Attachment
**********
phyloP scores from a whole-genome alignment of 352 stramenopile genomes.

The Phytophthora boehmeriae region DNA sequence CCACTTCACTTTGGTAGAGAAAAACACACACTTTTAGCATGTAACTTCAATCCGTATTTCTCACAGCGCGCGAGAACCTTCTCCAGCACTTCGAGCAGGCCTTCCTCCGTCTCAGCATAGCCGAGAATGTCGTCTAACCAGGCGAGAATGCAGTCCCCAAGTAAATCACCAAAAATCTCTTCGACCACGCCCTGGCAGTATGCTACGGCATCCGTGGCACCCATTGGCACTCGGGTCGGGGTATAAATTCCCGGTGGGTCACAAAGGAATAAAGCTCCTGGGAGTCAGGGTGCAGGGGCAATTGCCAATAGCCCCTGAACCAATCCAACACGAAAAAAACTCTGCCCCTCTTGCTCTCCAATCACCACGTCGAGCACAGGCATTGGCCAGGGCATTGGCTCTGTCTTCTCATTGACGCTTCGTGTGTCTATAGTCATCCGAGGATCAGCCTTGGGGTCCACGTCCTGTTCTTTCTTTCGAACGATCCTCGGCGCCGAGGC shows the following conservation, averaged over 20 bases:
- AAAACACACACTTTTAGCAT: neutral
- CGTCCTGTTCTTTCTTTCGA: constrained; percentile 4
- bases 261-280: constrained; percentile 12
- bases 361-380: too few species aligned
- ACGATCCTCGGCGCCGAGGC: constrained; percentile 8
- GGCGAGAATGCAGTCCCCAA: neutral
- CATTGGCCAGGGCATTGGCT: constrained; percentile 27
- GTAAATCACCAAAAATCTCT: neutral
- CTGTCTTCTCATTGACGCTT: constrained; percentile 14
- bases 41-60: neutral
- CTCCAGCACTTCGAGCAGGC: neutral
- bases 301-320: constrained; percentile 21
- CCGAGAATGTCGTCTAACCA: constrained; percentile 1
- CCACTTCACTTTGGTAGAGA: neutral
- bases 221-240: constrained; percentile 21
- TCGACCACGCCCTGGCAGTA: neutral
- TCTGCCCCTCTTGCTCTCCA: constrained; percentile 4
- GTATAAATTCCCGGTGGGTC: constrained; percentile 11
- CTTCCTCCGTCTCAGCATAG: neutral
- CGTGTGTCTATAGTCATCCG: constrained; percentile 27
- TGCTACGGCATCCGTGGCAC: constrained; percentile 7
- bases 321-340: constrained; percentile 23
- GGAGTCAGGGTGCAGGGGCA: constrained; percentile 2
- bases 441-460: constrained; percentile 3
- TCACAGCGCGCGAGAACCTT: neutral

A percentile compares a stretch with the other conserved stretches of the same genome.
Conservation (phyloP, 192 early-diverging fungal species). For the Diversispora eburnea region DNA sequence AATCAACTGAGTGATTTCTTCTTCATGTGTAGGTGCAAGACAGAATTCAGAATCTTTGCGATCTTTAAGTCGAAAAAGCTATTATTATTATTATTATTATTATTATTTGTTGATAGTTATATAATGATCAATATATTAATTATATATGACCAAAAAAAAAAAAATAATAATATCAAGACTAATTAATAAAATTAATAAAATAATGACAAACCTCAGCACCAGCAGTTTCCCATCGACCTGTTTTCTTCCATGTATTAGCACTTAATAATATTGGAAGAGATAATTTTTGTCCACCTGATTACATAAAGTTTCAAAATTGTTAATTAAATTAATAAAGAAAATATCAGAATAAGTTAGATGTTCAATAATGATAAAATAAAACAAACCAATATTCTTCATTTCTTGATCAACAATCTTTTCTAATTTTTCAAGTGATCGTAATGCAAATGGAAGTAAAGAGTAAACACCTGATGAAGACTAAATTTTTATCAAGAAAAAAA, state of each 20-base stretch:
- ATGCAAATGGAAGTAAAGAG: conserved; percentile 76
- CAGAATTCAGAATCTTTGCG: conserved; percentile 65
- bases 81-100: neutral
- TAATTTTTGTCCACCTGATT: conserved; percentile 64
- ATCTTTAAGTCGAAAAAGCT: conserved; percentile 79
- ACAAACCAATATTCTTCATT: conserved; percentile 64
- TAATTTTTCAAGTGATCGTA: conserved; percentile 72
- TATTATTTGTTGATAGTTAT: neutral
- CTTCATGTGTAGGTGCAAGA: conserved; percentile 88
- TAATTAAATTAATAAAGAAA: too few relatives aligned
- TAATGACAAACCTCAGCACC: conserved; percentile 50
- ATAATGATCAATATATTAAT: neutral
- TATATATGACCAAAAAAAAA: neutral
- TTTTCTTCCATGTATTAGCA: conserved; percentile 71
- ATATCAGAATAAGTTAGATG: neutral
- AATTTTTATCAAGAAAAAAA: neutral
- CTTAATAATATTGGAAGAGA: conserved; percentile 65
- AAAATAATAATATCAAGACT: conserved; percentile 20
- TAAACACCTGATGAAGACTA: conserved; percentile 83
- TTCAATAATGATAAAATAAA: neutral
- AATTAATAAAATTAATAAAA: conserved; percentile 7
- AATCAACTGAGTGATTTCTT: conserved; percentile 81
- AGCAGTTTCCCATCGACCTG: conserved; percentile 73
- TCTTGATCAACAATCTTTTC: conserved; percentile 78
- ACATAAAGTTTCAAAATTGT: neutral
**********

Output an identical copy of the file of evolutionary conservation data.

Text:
phyloP scores from a whole-genome alignment of 352 stramenopile genomes.

The Phytophthora boehmeriae region DNA sequence CCACTTCACTTTGGTAGAGAAAAACACACACTTTTAGCATGTAACTTCAATCCGTATTTCTCACAGCGCGCGAGAACCTTCTCCAGCACTTCGAGCAGGCCTTCCTCCGTCTCAGCATAGCCGAGAATGTCGTCTAACCAGGCGAGAATGCAGTCCCCAAGTAAATCACCAAAAATCTCTTCGACCACGCCCTGGCAGTATGCTACGGCATCCGTGGCACCCATTGGCACTCGGGTCGGGGTATAAATTCCCGGTGGGTCACAAAGGAATAAAGCTCCTGGGAGTCAGGGTGCAGGGGCAATTGCCAATAGCCCCTGAACCAATCCAACACGAAAAAAACTCTGCCCCTCTTGCTCTCCAATCACCACGTCGAGCACAGGCATTGGCCAGGGCATTGGCTCTGTCTTCTCATTGACGCTTCGTGTGTCTATAGTCATCCGAGGATCAGCCTTGGGGTCCACGTCCTGTTCTTTCTTTCGAACGATCCTCGGCGCCGAGGC shows the following conservation, averaged over 20 bases:
- AAAACACACACTTTTAGCAT: neutral
- CGTCCTGTTCTTTCTTTCGA: constrained; percentile 4
- bases 261-280: constrained; percentile 12
- bases 361-380: too few species aligned
- ACGATCCTCGGCGCCGAGGC: constrained; percentile 8
- GGCGAGAATGCAGTCCCCAA: neutral
- CATTGGCCAGGGCATTGGCT: constrained; percentile 27
- GTAAATCACCAAAAATCTCT: neutral
- CTGTCTTCTCATTGACGCTT: constrained; percentile 14
- bases 41-60: neutral
- CTCCAGCACTTCGAGCAGGC: neutral
- bases 301-320: constrained; percentile 21
- CCGAGAATGTCGTCTAACCA: constrained; percentile 1
- CCACTTCACTTTGGTAGAGA: neutral
- bases 221-240: constrained; percentile 21
- TCGACCACGCCCTGGCAGTA: neutral
- TCTGCCCCTCTTGCTCTCCA: constrained; percentile 4
- GTATAAATTCCCGGTGGGTC: constrained; percentile 11
- CTTCCTCCGTCTCAGCATAG: neutral
- CGTGTGTCTATAGTCATCCG: constrained; percentile 27
- TGCTACGGCATCCGTGGCAC: constrained; percentile 7
- bases 321-340: constrained; percentile 23
- GGAGTCAGGGTGCAGGGGCA: constrained; percentile 2
- bases 441-460: constrained; percentile 3
- TCACAGCGCGCGAGAACCTT: neutral

A percentile compares a stretch with the other conserved stretches of the same genome.
Conservation (phyloP, 192 early-diverging fungal species). For the Diversispora eburnea region DNA sequence AATCAACTGAGTGATTTCTTCTTCATGTGTAGGTGCAAGACAGAATTCAGAATCTTTGCGATCTTTAAGTCGAAAAAGCTATTATTATTATTATTATTATTATTATTTGTTGATAGTTATATAATGATCAATATATTAATTATATATGACCAAAAAAAAAAAAATAATAATATCAAGACTAATTAATAAAATTAATAAAATAATGACAAACCTCAGCACCAGCAGTTTCCCATCGACCTGTTTTCTTCCATGTATTAGCACTTAATAATATTGGAAGAGATAATTTTTGTCCACCTGATTACATAAAGTTTCAAAATTGTTAATTAAATTAATAAAGAAAATATCAGAATAAGTTAGATGTTCAATAATGATAAAATAAAACAAACCAATATTCTTCATTTCTTGATCAACAATCTTTTCTAATTTTTCAAGTGATCGTAATGCAAATGGAAGTAAAGAGTAAACACCTGATGAAGACTAAATTTTTATCAAGAAAAAAA, state of each 20-base stretch:
- ATGCAAATGGAAGTAAAGAG: conserved; percentile 76
- CAGAATTCAGAATCTTTGCG: conserved; percentile 65
- bases 81-100: neutral
- TAATTTTTGTCCACCTGATT: conserved; percentile 64
- ATCTTTAAGTCGAAAAAGCT: conserved; percentile 79
- ACAAACCAATATTCTTCATT: conserved; percentile 64
- TAATTTTTCAAGTGATCGTA: conserved; percentile 72
- TATTATTTGTTGATAGTTAT: neutral
- CTTCATGTGTAGGTGCAAGA: conserved; percentile 88
- TAATTAAATTAATAAAGAAA: too few relatives aligned
- TAATGACAAACCTCAGCACC: conserved; percentile 50
- ATAATGATCAATATATTAAT: neutral
- TATATATGACCAAAAAAAAA: neutral
- TTTTCTTCCATGTATTAGCA: conserved; percentile 71
- ATATCAGAATAAGTTAGATG: neutral
- AATTTTTATCAAGAAAAAAA: neutral
- CTTAATAATATTGGAAGAGA: conserved; percentile 65
- AAAATAATAATATCAAGACT: conserved; percentile 20
- TAAACACCTGATGAAGACTA: conserved; percentile 83
- TTCAATAATGATAAAATAAA: neutral
- AATTAATAAAATTAATAAAA: conserved; percentile 7
- AATCAACTGAGTGATTTCTT: conserved; percentile 81
- AGCAGTTTCCCATCGACCTG: conserved; percentile 73
- TCTTGATCAACAATCTTTTC: conserved; percentile 78
- ACATAAAGTTTCAAAATTGT: neutral